Window Alignment Guide


Veteran Member
Jul 15, 2004
Luton, England
When I recently changed my windows from manual to electric, I needed to adjust the windows. A search of this site came up with a few bits of information, but no real detailed information on what to do. Hopefully this post will help others doing a search in the future.

In the attached picture, I have highlight all of the available adjustment points, labelled in the general order in which they should be used and I'll go through what each of them do below. For best results, I recommend that all moving parts are cleaned and re-greased, and all fuzzies are replaced. Note that the fuzzies should not be used to adjust the window.

The first step is to get the tilt of the window correct. Because the upper stops can have the effect of moving the tilt when the window is fully raised, you need to lower the window 1/2 inch from closed and then check the vertical gap to the A-pillar and roof frame. There should be an even gap all the way around. If there isn't, you may need to tip the window forwards or backwards to correct it. Loosen the two bolts marked 1, and then move the front bolt up or down - Moving up tilts the glass forward, down tilts it backward. Re-tigten both bolts when done. Note, although the rear of the two bolts shouldn't be adjustable, I found mine could move a bit in it's hole. Make sure that it stays in the same place when you re-tighten.

With the glass square, now check the front/rear gaps. to the A-Pillar and B-Pillar. If it needs to move one way or another, loosen the two bolts marked 2 and slide the rear channel forwards or backwards as required, then re-tighten.

Next step is the Upper stops, marked 3 & 4. These control the point at which the windows stops rising. These brackets are located in the window channels. Loosen the bolt, slide the stop up or down as required and re-tighten. Care should be taken to ensure that you haven't made the stop too high. After you have adjusted the stop, wind the window up so that it connects with them, then SLOWLY close the door making sure it doesn't catch the car body.

Next is the in-out adustment - moving the glass towards or away from the outer weather strip. These are controlled front and rear separately, with the bolts marked as 5 & 6. Loosen each pair of bolts and move the glass channel inwards or outwards as required. This also controls the in/out of the top of the window, but in reverse, i.e. if you move the adjustment outward, the window tips further in. Ideally the glass needs to have light pressure against the rubber sweep, but not to be too far out that it doesn't make proper contact with the body weather strip when closed. Try to keep the pair of bolts even in the slots. If they are un-even, the window channel may be twisted and add resistance.

The final glass adustment is on the lower stop, and this controls how far down the window can travel. Loosen the bolt to move the bracket, with the aim to keep the top of the window level with the outer weather strip when fully lowered. Re-tighten when done.

With the glass now aligned, you can set the inner fuzzies, marked 8 & 9 to lightly touch the glass. There should be little resistance between the two, with the fuzzies acting as anti-rattle features rather than guides. Note the location marked with a blue X. This should not have a fuzzy, but a bare bracket. Mine is missing, but all it does it provide support for the inner door card.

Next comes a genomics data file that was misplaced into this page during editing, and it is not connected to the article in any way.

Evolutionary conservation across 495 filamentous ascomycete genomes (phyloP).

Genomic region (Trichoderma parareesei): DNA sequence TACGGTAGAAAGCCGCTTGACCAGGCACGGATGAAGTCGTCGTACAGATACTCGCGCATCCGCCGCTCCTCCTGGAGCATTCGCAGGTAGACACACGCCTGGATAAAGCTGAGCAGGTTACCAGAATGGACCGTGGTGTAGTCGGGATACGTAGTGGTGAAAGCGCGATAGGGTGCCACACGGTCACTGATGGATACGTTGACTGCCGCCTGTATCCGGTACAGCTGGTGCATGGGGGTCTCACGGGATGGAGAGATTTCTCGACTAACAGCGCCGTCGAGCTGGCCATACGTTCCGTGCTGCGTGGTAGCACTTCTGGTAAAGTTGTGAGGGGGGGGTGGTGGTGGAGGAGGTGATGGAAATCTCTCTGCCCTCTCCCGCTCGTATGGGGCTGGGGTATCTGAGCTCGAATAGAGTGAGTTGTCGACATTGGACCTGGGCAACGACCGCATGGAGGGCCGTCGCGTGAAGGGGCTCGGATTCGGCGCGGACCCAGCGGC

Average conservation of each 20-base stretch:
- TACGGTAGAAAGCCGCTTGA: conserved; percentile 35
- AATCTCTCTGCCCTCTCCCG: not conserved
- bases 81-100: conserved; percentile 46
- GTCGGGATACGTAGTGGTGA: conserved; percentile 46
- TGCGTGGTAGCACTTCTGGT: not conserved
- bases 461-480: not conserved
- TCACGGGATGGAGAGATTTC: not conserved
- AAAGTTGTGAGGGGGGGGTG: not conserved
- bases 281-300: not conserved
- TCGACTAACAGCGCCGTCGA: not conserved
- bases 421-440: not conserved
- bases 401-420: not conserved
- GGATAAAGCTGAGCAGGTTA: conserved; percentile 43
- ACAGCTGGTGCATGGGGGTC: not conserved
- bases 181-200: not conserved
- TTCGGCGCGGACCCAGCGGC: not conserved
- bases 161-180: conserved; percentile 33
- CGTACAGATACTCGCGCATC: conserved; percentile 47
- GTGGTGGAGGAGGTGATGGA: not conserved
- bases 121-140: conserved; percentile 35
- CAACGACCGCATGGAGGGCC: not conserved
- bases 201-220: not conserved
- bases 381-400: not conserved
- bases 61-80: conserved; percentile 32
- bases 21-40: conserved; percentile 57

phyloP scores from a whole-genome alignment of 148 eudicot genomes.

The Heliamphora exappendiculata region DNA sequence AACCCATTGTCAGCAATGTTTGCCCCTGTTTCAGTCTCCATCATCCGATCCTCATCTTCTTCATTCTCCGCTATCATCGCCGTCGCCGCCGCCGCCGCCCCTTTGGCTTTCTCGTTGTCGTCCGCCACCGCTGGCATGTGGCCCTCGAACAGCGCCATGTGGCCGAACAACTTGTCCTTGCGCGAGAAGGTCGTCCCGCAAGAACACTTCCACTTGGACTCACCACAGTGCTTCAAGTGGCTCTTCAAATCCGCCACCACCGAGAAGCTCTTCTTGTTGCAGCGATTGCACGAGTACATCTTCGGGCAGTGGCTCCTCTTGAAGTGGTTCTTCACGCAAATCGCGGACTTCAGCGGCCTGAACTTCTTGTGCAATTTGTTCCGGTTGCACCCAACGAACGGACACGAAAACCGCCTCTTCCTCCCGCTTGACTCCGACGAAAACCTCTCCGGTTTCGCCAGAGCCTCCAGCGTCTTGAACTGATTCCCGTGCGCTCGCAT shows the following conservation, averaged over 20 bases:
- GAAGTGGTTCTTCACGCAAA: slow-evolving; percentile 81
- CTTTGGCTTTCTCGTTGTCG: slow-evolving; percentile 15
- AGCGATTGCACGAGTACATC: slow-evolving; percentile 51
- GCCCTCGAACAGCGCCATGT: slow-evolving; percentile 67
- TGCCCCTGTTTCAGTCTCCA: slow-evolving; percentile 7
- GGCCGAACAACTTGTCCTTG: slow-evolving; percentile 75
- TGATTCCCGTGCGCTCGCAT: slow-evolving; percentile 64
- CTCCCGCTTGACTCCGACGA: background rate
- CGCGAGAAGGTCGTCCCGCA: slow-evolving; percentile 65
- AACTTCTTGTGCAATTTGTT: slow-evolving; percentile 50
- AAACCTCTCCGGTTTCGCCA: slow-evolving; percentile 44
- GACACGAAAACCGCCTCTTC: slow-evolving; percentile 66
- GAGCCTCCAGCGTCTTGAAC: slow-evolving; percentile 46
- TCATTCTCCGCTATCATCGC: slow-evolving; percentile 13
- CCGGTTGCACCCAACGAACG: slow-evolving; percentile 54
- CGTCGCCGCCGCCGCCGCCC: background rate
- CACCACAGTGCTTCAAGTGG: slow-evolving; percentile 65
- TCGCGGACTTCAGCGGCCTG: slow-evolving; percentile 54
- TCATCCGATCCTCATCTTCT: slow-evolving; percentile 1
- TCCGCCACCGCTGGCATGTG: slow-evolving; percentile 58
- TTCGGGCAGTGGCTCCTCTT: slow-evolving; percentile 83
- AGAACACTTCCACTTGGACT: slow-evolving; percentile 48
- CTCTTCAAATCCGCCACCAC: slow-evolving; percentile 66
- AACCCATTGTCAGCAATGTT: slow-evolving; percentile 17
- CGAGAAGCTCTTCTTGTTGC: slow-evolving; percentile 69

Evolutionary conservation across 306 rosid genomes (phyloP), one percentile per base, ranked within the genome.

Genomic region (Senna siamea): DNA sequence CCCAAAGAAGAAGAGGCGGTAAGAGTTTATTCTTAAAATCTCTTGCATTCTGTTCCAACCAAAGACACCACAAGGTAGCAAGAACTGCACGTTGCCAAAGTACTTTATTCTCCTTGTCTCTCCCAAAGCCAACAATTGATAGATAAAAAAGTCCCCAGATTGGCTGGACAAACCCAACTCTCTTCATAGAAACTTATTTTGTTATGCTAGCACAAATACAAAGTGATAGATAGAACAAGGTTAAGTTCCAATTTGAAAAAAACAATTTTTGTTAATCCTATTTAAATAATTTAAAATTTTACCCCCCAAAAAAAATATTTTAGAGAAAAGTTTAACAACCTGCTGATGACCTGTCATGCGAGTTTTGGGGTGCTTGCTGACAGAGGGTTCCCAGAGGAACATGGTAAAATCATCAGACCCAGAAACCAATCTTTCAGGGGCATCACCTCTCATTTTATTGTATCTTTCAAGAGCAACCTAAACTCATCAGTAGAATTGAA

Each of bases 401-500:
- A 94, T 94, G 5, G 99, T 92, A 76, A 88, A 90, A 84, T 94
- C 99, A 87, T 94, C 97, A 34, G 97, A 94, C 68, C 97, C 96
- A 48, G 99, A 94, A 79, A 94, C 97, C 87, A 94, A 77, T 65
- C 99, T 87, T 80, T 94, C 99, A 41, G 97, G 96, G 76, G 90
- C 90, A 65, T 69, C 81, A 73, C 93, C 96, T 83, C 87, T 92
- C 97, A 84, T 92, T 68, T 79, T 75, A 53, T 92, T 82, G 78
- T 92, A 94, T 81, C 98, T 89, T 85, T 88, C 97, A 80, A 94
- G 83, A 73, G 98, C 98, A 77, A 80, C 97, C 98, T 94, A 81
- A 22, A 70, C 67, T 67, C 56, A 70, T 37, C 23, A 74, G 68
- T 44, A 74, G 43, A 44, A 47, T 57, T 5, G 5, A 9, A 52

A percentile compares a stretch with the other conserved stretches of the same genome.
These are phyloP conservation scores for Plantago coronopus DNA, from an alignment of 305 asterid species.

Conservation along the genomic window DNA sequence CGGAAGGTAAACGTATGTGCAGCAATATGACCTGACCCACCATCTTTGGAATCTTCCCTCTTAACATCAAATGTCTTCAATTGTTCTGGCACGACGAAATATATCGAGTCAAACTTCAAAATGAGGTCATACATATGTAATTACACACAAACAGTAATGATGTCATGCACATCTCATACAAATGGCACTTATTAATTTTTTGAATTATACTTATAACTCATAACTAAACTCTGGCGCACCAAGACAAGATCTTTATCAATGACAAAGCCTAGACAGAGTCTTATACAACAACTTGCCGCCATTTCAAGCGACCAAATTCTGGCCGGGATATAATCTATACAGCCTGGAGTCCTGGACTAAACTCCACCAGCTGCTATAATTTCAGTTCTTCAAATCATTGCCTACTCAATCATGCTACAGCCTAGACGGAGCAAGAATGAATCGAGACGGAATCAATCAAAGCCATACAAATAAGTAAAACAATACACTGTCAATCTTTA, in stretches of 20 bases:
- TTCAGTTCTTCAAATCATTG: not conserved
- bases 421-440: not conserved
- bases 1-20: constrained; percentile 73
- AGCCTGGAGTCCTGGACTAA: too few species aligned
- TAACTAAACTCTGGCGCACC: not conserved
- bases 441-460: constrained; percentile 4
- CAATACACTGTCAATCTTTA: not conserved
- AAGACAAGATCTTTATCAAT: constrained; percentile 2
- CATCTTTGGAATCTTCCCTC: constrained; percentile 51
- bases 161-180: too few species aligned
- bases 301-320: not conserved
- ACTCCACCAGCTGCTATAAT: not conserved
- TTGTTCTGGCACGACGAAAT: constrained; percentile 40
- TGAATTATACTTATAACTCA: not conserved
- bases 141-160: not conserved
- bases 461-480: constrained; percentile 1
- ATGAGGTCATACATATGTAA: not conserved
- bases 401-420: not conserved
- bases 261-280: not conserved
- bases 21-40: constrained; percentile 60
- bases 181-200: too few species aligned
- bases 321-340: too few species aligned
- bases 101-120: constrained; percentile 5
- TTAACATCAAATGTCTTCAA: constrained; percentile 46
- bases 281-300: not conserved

Hopefully this will be of some help. There will obviously be some trial and error involved, but at least you have some information to start with.


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Mar 29, 2006
Olympia, Wa
I am working this on my car currently and thank you both for the post and link, very helpful.

I am a little concerned with my outer window felt as it does not travel the length of the door. Is that normal?


Veteran Member
Lifetime Gold Member
Dec 5, 2007
NorthCentral PA
barno68 said:
I am working this on my car currently and thank you both for the post and link, very helpful.

I am a little concerned with my outer window felt as it does not travel the length of the door. Is that normal?

There are two types of window felt: One with the chrome bead without the exterior moulding, and another with no chrome bead that requires the addition of the full door chrome moulding.

My outer felt has the chrome bead, not sure about yours. On mine, the rubber/felt part covers the entire length of the window and the chrome bead goes beyond that. However, the chrome part does not go all the way across the top of the door to where it meets the fender. It stops just below the roof pillar. Is that what you are referring to? If so, yes that is normal.

If you have the one without the chrome bead, you can get the moulding that covers the entire top of the door all the way to the intersection of the hood and fender.

Hope this is what you were looking for...


Veteran Member
Dec 3, 2003
Beavercreek, OH USA
Great article Jamie. This is one of those areas that plague many second gen owners. I myself spent days adjusting the damn windows. Your information will keep others from the same hell.
Hats off!

John Wright

Veteran Member
Lifetime Gold Member
Aug 9, 2002
Rustburg, Va
Thanks for the pic and the info concerning each of the adjustments. My driver's window will roll up too high and will catch the top of the car if I am not careful....and sometimes it will lean in too much and miss the weather stripping at the top...I'll use your guide and see how it all turns out.


Veteran Member
Jul 17, 2008
andalusia al
gap at top of window.

the post by Jamieg285 helped out a lot but the problem is that I have a gap at the roof of about 1 inch. I cant icrease the tilt of the window to touch the weather stripping alont the roof. Am I missing an adjustment? I need to get the glass to touch the waether stripping before I can make the other adjustments.